Tibetan Antelope by Brian Hodgson

by Ann Sylph on

This fine painting of the Tibetan Antelope, Pantholops hodgsonii, was ‘discovered’ while carrying out a survey of the art collection in the Library.

In watercolour and gouache, it measures 83.5 x 63.5 cm and has a distinctive black border. Brian Houghton Hodgson commissioned it while he was working in Nepal, it was framed and put on a wall.

Brian Houghton Hodgson’s Painting of the Tibetan Antelope, or Chiru, c 1840.
Brian Houghton Hodgson’s Painting of the Tibetan Antelope, or Chiru, c 1840.

It is unsigned and the identity of the artist is unknown but Hodgson is known to have employed several talented Nepalese artists. We do not know if the artist drew from the living animal or from specimens or a combination of both, or was guided by Hodgson’s zoological knowledge.

It probably dates from around 1840 and it is one of the earliest paintings of the Tibetan Antelope.

The Tibetan Antelope was recently in the news again as it is one of the five mascots chosen by China for the Olympic Games to be held in Beijing in 2008 and this publicity may help the species’ survival.

It lives only in Tibet and parts of India where its numbers are seriously threatened by poaching for its undercoat which is used to make luxury woollen shawls known as shatoosh.


For further details about the collections of Brian Houghton Hodgson please see our August 2010 artefact where we have collated information about the manuscripts.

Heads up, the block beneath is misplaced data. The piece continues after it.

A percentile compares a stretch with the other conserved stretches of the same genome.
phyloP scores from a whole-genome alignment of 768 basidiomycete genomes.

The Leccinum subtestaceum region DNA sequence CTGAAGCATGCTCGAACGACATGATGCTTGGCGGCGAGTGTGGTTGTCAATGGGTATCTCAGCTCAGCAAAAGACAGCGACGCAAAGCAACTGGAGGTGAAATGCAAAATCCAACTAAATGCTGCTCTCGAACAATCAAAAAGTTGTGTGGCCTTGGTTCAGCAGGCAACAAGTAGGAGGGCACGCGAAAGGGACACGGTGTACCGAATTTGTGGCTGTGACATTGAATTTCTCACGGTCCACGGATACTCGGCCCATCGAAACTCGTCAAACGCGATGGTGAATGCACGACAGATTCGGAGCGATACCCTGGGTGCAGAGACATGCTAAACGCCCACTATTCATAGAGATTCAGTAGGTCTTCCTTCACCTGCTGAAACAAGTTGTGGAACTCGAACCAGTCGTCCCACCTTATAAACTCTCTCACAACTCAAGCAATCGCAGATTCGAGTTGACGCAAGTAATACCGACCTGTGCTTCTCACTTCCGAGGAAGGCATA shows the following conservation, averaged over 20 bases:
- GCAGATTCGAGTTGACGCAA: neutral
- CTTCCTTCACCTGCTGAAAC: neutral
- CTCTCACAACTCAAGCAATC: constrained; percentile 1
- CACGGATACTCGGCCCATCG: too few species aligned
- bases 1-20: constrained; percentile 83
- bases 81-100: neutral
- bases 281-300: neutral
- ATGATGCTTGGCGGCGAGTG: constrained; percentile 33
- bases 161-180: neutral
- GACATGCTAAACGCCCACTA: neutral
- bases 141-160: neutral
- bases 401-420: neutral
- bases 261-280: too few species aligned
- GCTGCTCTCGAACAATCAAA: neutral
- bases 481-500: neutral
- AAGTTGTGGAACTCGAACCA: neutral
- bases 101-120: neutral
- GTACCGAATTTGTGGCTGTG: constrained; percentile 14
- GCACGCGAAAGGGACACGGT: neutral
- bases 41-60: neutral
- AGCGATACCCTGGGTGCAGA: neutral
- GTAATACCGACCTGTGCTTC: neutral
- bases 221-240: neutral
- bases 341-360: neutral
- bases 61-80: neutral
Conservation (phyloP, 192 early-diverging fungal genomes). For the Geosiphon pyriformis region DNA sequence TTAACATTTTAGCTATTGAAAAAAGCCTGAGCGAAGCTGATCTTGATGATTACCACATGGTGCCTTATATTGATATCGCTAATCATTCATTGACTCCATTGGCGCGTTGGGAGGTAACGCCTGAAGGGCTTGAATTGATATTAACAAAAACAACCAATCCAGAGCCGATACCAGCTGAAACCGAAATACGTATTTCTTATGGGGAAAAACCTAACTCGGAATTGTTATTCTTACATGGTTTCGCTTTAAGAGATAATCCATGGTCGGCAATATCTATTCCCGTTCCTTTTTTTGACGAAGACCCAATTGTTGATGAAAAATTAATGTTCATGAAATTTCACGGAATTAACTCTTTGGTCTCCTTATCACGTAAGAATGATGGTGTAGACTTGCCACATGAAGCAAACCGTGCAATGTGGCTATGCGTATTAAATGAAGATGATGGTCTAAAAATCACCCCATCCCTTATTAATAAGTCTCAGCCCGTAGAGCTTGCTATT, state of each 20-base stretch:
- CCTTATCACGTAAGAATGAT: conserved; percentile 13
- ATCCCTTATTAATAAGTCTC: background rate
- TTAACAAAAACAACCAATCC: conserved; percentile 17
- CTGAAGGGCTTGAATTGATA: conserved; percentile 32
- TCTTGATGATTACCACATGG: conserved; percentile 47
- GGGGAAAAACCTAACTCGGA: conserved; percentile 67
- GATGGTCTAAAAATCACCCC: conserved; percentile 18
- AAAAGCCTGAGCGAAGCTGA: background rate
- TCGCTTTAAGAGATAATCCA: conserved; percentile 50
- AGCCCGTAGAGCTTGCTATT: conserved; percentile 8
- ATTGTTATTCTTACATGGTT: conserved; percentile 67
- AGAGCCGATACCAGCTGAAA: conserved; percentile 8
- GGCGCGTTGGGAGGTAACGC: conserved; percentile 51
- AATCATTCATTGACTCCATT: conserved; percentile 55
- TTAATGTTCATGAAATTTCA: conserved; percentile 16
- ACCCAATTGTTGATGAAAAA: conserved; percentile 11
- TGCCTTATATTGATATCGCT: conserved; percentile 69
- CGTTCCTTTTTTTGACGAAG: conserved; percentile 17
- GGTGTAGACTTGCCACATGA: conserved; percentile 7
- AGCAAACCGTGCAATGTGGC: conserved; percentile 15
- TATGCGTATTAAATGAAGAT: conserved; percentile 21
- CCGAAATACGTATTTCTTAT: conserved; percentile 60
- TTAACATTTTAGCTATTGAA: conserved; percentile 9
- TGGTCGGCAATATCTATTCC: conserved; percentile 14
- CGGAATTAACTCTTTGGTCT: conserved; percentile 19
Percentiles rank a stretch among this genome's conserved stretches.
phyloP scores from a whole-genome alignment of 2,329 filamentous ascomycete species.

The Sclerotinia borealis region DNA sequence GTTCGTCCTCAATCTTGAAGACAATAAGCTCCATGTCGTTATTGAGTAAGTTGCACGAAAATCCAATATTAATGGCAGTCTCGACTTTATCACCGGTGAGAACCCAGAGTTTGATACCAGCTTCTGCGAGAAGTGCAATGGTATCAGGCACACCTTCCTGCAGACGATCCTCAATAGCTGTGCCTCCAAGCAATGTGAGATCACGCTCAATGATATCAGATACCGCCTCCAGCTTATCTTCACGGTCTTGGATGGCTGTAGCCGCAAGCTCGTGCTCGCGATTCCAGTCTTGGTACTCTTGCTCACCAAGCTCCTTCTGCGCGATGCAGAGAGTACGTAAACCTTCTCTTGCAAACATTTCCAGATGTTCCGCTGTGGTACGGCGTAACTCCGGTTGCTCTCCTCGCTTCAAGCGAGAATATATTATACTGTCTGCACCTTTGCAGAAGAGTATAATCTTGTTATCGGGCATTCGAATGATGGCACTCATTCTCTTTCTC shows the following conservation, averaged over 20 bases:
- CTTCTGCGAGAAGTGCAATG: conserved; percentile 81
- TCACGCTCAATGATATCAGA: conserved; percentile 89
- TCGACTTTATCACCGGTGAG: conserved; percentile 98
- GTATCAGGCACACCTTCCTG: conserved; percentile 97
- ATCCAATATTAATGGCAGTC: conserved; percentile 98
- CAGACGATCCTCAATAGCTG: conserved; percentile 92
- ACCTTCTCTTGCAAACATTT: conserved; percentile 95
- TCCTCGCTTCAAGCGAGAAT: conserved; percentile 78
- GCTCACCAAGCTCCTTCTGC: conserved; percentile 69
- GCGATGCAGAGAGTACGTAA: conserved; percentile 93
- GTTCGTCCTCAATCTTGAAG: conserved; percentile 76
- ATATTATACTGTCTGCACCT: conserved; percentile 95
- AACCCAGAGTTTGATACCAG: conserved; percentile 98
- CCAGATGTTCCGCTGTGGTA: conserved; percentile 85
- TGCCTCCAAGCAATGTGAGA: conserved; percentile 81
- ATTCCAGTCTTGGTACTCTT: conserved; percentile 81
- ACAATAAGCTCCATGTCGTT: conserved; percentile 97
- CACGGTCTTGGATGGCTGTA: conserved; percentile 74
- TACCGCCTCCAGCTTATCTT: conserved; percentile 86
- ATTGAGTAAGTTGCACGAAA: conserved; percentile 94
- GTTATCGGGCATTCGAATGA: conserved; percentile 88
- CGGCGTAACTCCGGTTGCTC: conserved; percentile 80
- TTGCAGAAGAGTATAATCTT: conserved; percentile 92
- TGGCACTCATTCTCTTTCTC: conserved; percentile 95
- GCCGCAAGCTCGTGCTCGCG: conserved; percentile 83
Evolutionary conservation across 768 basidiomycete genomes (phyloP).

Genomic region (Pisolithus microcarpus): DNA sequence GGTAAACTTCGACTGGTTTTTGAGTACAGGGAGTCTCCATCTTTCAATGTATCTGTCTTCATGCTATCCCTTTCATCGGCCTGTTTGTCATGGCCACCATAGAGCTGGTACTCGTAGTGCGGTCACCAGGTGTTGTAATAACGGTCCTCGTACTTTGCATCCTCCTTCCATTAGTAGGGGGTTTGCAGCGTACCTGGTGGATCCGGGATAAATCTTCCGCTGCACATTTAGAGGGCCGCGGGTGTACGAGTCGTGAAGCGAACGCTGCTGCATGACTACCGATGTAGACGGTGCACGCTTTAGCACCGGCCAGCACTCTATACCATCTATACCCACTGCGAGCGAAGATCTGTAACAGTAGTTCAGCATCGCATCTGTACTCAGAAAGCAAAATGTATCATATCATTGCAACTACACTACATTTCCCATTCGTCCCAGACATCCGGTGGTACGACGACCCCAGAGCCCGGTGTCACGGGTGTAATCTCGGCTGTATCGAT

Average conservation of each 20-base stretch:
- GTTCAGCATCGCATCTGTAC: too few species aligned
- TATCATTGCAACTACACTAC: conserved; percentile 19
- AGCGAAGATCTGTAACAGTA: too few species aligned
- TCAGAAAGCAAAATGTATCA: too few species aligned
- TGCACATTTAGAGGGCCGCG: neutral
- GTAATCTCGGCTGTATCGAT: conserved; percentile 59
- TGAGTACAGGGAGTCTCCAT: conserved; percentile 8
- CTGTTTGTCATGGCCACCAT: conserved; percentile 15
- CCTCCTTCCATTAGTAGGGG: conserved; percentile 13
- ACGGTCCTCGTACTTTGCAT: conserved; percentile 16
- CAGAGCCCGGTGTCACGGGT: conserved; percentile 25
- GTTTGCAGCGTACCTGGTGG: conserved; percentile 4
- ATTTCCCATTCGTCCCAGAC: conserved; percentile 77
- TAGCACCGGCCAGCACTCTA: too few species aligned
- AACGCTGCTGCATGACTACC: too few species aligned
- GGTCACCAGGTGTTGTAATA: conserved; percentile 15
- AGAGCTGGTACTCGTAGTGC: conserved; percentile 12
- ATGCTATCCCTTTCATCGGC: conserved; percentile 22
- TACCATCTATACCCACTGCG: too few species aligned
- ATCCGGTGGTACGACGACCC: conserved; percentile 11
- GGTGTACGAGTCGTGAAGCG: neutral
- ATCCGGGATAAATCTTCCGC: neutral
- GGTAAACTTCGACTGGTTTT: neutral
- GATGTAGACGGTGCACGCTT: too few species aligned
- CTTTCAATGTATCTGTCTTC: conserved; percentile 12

2014 Update :


Puneeta Sharma, an MA paper conservation student at Camberwell College, University of the Arts London, has conserved this painting part of her 2014 MA project. This painting is separate from the manuscripts but forms part of our Hodgson collections. The painting had removed from a frame, folded then rolled. Puneeta flattened and mounted the painting, carried out repairs, remhumidified parts and made a slipcase for storage, A detailed report of the work she carried out can be found in ZSL Library The conservation of a watercolour and gouache painting, c. 1840 / Puneeta Sharma, Thesis (MA) - Camberwell College of Arts, 2014 kept at 28AE,YKP.

It is likely that the painting was by Raj Man Singh who worked for Hodgson as an artist.

Handwritten notes on the back of the painting states `My Birds & Mammals done my painter send to me by Jang Bahudur' (prime minister of Nepal 1846-1877). The second set of notes on the back is illegible and appears to be written in Devanagari script.

Black ink at the bottom of the painting is written in Devangari script and roughly translated in Nepali to `the deer is roaming in the kings jungle'.



Many resources are available in ZSL Library and no appointment is necessary to use these, however we do ask visitors to make an appointment if you intend to use any of our `special collections - this painting and the other Hodgson material forms part of our `special collections'.

If you are a ZSL member please bring your membership card when visiting ZSL Library. If you are not a member of ZSL  will need proof of address and photographic ID when you visit.

Use our online catalogue to find more detailed information about specific items in our holdings. It also contains links to relevant online resources:



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